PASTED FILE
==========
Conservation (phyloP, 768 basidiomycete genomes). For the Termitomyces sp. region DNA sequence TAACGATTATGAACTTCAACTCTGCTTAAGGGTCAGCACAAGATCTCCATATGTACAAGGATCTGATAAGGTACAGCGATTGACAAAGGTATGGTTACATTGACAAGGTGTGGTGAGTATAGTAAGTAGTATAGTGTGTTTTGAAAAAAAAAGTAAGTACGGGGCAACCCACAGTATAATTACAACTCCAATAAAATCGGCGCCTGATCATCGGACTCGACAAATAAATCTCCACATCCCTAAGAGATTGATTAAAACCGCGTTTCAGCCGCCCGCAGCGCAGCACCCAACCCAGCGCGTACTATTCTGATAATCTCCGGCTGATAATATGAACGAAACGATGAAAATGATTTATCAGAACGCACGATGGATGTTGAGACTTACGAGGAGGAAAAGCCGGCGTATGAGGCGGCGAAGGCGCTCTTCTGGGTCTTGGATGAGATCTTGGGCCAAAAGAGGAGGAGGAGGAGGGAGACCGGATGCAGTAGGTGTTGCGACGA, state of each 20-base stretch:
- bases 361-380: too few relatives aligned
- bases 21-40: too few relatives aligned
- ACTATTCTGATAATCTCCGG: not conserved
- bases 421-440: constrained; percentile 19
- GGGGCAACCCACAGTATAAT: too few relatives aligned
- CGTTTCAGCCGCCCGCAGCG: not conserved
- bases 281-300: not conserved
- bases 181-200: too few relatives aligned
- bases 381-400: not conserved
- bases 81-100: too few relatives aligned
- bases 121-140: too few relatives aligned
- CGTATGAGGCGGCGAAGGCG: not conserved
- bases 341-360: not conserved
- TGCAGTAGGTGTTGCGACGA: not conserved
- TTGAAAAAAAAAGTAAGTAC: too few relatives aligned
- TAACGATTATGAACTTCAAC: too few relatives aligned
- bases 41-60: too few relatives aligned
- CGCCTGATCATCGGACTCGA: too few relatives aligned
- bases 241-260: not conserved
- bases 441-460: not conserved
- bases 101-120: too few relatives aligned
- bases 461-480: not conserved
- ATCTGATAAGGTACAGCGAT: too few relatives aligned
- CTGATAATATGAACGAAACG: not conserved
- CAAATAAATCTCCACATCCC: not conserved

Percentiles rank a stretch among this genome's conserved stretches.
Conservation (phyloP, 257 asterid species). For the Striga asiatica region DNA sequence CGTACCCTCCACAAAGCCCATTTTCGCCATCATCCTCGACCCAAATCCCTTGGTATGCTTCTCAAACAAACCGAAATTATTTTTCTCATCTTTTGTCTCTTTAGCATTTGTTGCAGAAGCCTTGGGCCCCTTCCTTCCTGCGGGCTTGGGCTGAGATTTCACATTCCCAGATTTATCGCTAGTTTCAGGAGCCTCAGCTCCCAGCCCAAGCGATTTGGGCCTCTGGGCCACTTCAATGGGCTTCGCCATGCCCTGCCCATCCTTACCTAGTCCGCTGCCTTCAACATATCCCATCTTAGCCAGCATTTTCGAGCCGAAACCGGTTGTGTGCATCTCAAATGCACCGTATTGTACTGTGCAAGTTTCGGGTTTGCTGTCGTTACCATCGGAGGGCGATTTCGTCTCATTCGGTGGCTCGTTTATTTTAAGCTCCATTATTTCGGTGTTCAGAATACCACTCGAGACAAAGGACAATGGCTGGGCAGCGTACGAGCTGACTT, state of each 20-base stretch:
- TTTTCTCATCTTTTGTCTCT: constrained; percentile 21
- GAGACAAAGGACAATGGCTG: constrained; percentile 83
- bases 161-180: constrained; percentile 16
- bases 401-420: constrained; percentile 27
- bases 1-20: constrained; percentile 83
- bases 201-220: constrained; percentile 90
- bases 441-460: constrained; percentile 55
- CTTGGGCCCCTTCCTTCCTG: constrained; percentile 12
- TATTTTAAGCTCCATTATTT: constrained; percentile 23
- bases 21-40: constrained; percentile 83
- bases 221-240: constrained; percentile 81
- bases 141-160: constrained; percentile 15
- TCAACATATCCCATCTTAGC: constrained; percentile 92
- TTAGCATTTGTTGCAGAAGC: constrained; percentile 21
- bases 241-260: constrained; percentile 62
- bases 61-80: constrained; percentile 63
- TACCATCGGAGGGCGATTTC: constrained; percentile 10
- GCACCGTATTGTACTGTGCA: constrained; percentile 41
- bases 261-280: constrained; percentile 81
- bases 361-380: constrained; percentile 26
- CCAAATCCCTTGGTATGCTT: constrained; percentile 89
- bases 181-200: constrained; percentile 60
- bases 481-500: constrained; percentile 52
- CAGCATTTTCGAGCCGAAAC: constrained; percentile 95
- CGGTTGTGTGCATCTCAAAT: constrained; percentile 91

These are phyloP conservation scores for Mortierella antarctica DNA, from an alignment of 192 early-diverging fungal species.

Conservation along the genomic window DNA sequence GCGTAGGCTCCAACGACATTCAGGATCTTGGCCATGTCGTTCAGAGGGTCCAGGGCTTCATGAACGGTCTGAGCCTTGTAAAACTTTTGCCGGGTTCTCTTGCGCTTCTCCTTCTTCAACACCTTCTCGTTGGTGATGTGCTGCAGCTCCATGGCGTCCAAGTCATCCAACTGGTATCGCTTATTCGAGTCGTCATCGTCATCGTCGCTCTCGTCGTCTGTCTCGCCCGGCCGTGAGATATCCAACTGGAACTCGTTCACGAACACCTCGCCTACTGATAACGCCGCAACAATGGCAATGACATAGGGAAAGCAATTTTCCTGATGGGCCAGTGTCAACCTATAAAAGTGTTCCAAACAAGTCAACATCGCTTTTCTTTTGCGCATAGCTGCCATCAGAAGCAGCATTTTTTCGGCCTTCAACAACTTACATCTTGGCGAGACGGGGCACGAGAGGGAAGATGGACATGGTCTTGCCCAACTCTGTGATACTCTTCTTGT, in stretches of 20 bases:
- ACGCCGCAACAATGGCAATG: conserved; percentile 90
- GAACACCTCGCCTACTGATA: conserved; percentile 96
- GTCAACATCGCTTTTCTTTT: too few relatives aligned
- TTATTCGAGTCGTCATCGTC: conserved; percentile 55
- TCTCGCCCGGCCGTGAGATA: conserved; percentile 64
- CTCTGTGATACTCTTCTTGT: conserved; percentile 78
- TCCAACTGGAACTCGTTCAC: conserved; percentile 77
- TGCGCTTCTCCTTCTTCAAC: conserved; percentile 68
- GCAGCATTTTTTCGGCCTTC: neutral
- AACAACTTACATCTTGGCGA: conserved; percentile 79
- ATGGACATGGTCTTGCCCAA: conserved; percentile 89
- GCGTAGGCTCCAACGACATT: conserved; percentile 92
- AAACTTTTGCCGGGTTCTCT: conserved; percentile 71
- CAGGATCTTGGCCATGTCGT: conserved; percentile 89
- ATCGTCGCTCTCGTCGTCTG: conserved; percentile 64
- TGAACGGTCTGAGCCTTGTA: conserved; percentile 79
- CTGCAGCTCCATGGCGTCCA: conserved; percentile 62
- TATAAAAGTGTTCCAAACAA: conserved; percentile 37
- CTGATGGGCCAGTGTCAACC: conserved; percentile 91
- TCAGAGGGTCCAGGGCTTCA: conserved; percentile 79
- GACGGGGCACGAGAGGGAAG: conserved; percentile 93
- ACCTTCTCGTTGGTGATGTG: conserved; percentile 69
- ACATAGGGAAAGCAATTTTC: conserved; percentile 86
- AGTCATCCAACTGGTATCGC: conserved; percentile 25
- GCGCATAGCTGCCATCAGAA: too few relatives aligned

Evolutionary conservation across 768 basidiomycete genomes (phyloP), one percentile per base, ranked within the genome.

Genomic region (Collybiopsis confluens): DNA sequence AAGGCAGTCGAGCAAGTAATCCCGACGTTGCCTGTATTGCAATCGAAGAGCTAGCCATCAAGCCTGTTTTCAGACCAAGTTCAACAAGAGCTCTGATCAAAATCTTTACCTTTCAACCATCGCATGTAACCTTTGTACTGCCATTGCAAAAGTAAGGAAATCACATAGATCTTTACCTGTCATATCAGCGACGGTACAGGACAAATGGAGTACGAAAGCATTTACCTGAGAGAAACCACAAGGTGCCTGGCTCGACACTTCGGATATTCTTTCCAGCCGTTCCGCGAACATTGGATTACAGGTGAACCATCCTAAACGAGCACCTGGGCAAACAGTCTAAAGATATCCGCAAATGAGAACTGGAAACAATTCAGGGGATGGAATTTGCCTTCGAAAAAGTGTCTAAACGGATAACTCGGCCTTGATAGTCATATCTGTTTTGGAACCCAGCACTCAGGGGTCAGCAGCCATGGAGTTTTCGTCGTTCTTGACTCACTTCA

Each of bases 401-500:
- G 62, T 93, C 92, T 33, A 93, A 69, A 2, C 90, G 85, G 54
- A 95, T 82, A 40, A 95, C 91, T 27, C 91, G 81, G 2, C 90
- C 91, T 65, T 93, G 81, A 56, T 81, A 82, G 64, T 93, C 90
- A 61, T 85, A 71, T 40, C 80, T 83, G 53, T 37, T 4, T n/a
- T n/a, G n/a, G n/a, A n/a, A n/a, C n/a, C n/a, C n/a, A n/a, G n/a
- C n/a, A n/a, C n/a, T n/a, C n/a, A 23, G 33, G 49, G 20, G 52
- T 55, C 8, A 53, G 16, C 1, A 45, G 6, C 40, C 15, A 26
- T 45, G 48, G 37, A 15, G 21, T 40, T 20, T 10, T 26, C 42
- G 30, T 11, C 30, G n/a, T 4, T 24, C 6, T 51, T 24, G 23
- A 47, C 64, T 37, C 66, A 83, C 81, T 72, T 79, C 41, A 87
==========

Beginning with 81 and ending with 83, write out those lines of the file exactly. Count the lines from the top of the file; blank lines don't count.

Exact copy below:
Evolutionary conservation across 768 basidiomycete genomes (phyloP), one percentile per base, ranked within the genome.

Genomic region (Collybiopsis confluens): DNA sequence AAGGCAGTCGAGCAAGTAATCCCGACGTTGCCTGTATTGCAATCGAAGAGCTAGCCATCAAGCCTGTTTTCAGACCAAGTTCAACAAGAGCTCTGATCAAAATCTTTACCTTTCAACCATCGCATGTAACCTTTGTACTGCCATTGCAAAAGTAAGGAAATCACATAGATCTTTACCTGTCATATCAGCGACGGTACAGGACAAATGGAGTACGAAAGCATTTACCTGAGAGAAACCACAAGGTGCCTGGCTCGACACTTCGGATATTCTTTCCAGCCGTTCCGCGAACATTGGATTACAGGTGAACCATCCTAAACGAGCACCTGGGCAAACAGTCTAAAGATATCCGCAAATGAGAACTGGAAACAATTCAGGGGATGGAATTTGCCTTCGAAAAAGTGTCTAAACGGATAACTCGGCCTTGATAGTCATATCTGTTTTGGAACCCAGCACTCAGGGGTCAGCAGCCATGGAGTTTTCGTCGTTCTTGACTCACTTCA

Each of bases 401-500: